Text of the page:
The National Council for Geographic Education thanks Jacksonville State University, especially President Bill Meehan, Dean J. Earl Wade, and Associate Dean Lisa Williams for the continued support of the administrative office.  We are pleased to be associated with Jacksonville State University and appreciate the opportunity to represent the university as well as NCGE.



Dean’s Office


Dr. John Hammett, Professor of Health, Physical Education, and Recreation was selected Associate Dean of the College of Education and Professional Studies.  The new position began January 1, 2005.


Dr. Cynthia Harper represented President Meehan at the Alabama Partnership for Children Board of Directors Meeting on October 26, 2004 in Clanton, Alabama.


The College of Education and Professional Studies hosted the Superintendent’s Consortium on October 28, 2004.  Superintendents from the JSU regional service area attended. 


Dr. Cynthia Harper made a professional presentation at the Mid-South Education Research Association (MSERA) Conference in Gatlinburg, Tennessee, November 16-19, 2004.  The presentation title was “Does Highly Qualified Teacher Status Mean Better Collaboration”?


Dr. Cynthia Harper has been accepted to make a professional presentation at the Association of Teacher Educators (ATE) Conference in Chicago, Illinois February 13-16, 2005.


Dr. Cynthia Harper served on the New Teacher Grant Committee sponsored by Alabama Power on December 6, 2004 in Birmingham, Alabama. Seven new teachers from across Alabama were selected as grant recipients. 


Faculty and staff in the College of Education and Professional Studies completed the annual report for 2004, the “Passport to Success”.


The Television Services Unit is developing a new College of Education and Professional Studies recruiting video.



Department of Child Development Center


The JSU Child Development Center has an enrollment of 124 children ages six weeks through six years of age.  There are nine instructional classrooms opened.  There are currently 43 employees at the Center. Each classroom has a fully credentialed lead teacher and two teacher assistants to conduct daily lesson plans and provide quality childcare to the community.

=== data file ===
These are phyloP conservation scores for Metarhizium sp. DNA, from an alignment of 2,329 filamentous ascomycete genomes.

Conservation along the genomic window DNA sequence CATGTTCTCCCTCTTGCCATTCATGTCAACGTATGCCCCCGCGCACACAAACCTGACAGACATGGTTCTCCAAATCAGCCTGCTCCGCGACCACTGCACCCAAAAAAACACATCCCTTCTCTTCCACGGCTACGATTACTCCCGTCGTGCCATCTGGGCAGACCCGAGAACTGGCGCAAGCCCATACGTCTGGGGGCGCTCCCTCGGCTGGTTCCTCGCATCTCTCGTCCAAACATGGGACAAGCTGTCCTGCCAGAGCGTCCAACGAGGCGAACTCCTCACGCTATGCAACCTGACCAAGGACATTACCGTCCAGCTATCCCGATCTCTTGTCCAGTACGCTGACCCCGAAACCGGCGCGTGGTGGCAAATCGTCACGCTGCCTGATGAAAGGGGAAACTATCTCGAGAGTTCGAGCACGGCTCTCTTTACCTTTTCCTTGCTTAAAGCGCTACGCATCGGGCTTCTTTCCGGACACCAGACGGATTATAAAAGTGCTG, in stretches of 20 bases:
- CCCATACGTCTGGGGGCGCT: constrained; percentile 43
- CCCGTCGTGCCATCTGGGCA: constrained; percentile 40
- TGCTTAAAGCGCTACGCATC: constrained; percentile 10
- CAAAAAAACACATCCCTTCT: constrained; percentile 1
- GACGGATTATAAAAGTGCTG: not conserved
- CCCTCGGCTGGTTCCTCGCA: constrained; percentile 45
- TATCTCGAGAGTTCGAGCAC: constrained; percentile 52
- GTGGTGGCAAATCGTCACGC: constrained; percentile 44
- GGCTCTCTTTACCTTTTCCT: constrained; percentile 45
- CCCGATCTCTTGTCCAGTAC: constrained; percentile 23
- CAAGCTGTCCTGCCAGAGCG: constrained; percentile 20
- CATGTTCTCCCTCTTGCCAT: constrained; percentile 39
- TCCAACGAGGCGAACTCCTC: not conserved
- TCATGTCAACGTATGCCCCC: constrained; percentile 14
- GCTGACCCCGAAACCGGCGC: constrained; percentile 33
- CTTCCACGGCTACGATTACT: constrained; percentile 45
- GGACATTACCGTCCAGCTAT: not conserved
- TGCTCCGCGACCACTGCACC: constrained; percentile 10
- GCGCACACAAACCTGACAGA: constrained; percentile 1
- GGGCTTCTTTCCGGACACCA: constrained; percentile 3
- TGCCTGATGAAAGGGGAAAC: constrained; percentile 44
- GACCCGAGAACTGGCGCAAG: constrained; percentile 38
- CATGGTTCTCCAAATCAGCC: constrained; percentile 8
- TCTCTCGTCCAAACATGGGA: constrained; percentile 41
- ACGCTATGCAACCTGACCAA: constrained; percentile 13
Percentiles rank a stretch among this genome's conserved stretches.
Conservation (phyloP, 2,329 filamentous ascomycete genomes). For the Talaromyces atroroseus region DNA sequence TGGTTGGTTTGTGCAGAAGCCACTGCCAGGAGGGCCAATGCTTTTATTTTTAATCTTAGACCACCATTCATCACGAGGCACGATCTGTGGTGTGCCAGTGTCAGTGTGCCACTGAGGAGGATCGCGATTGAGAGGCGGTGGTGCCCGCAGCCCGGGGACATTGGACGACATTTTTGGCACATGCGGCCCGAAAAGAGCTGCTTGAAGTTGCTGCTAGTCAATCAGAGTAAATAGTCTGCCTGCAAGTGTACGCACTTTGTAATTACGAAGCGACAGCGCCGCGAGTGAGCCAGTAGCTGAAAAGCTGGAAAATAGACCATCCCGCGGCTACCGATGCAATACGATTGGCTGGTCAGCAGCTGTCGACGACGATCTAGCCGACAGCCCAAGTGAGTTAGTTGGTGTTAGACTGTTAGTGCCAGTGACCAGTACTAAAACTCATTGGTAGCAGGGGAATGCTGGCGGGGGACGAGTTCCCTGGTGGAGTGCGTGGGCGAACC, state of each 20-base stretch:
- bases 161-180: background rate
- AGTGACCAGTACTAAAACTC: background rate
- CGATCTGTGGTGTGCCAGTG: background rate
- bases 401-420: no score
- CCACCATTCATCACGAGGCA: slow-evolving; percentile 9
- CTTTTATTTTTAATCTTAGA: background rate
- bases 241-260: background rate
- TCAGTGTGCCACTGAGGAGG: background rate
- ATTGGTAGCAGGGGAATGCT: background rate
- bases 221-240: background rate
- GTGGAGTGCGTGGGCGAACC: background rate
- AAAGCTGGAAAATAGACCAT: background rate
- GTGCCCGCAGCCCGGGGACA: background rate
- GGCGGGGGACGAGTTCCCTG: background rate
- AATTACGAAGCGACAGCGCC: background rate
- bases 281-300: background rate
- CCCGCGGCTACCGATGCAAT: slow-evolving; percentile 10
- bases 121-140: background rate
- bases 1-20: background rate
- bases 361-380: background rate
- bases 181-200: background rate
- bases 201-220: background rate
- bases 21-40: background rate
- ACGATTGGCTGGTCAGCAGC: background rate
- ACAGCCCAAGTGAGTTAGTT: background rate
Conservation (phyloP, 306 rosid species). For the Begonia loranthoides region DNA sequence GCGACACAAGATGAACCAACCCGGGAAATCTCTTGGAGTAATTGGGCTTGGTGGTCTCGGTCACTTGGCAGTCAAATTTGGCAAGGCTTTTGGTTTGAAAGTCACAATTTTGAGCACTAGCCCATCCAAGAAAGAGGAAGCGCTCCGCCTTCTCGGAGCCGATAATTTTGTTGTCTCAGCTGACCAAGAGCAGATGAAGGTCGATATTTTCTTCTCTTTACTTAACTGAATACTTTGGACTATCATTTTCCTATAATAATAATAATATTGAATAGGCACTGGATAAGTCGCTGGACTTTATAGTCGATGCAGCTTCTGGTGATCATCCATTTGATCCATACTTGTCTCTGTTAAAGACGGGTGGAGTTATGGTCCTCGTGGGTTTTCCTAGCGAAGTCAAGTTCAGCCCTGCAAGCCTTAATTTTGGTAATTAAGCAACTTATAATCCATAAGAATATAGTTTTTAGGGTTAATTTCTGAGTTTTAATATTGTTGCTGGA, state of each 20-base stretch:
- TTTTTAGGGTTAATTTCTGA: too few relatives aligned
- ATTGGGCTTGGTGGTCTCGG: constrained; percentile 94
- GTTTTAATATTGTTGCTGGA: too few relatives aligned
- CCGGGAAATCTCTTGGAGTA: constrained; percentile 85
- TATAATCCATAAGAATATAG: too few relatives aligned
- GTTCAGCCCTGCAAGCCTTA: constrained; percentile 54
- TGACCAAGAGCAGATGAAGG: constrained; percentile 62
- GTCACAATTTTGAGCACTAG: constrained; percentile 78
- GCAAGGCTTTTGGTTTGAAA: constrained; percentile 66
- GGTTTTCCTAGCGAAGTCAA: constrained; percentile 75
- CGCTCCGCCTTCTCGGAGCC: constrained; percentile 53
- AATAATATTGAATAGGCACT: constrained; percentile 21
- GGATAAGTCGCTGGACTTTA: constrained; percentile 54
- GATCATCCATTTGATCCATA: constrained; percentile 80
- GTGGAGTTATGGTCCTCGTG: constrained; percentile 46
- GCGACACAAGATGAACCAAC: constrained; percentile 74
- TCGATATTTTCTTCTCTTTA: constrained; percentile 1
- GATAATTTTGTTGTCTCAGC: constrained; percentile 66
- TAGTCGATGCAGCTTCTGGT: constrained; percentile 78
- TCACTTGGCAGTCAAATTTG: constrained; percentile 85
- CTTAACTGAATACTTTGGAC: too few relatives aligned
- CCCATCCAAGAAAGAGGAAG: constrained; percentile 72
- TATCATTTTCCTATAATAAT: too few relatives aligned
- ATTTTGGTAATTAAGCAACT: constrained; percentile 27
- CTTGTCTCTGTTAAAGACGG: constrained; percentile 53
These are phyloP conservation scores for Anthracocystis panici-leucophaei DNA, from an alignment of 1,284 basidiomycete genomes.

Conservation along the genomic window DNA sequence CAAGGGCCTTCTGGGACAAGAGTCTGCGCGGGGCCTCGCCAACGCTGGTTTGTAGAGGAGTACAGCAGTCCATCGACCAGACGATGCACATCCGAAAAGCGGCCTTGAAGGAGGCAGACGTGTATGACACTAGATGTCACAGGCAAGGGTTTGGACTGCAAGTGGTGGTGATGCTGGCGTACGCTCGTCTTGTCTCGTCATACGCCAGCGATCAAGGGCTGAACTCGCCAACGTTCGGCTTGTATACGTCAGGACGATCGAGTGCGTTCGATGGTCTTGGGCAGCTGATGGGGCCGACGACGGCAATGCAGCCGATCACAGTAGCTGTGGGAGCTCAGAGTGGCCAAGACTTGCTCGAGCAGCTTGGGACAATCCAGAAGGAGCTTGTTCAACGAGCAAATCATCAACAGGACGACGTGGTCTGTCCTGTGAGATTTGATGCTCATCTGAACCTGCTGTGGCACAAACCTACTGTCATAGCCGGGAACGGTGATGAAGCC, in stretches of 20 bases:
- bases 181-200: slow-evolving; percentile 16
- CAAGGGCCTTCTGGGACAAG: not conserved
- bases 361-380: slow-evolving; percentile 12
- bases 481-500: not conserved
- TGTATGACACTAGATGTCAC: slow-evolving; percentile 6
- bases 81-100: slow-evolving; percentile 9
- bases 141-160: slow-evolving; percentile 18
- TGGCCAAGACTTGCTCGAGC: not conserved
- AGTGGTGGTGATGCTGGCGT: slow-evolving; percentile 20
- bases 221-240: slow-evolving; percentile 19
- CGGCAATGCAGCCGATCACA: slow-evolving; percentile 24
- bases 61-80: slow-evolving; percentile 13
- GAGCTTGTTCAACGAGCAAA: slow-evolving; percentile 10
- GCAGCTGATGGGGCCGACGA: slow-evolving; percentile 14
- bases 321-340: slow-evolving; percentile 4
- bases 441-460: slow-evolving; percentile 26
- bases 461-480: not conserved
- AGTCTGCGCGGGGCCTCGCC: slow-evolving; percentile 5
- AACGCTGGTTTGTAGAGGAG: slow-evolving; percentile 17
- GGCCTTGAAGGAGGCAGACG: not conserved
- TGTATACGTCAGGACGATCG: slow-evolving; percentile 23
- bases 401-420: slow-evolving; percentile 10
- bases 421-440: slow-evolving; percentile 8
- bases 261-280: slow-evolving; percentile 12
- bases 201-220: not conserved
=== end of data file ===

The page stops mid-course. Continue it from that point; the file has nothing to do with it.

As children enroll at the Center, the parents are issued a password that enables them to go on line and view their child in their classrooms via internet.  This unique feature is not available in any other childcare facility in the area.  The cameras provide ultimate safety and advancement toward perfecting teaching skills performed and observed daily.


The Center has received a 100% rating for our October and November visits from the Calhoun County Health Department.  Food preparation has begun on site. We have recently purchased a new freezer and refrigerator for the kitchen of the Center. The children receive a hot breakfast and lunch, and two nutritious snacks daily.


Parents visited the Center during the 2004 holiday season.  They enjoyed having lunch with their children for Thanksgiving and Christmas.   On December 8, 2004, Santa visited the Center and had pictures made with the children.


All employees employed at the Center have undergone fingerprinting and criminal background checks by the Alabama Bureau of Investigation.  This information is currently on file at the Center.  Employees are encouraged to take continuing education and professional development courses throughout the year. Nine employees of the Center are currently enrolled in local Universities to further their education.  Two employees are receiving tuition remission from JSU.


Mr. Grant Cockrell from Child Care Central is providing consultation concerning becoming accredited through the National Association for the Education of Young Children (NAEYC).  The Center will be closed on March 18, 2005 for staff development.  Mrs. Katrina Chilton from the United Cerebral Palsy Center will be conducting a ten hour training session of new trends and laws for child care providers. 


The Center is currently using childcare manager software.  This software provides fingertip access to vital information on the children enrolled and the employees.  Information such as, medical history, birthdays, classroom groups, payments of tuition and certification information is stored and readily available.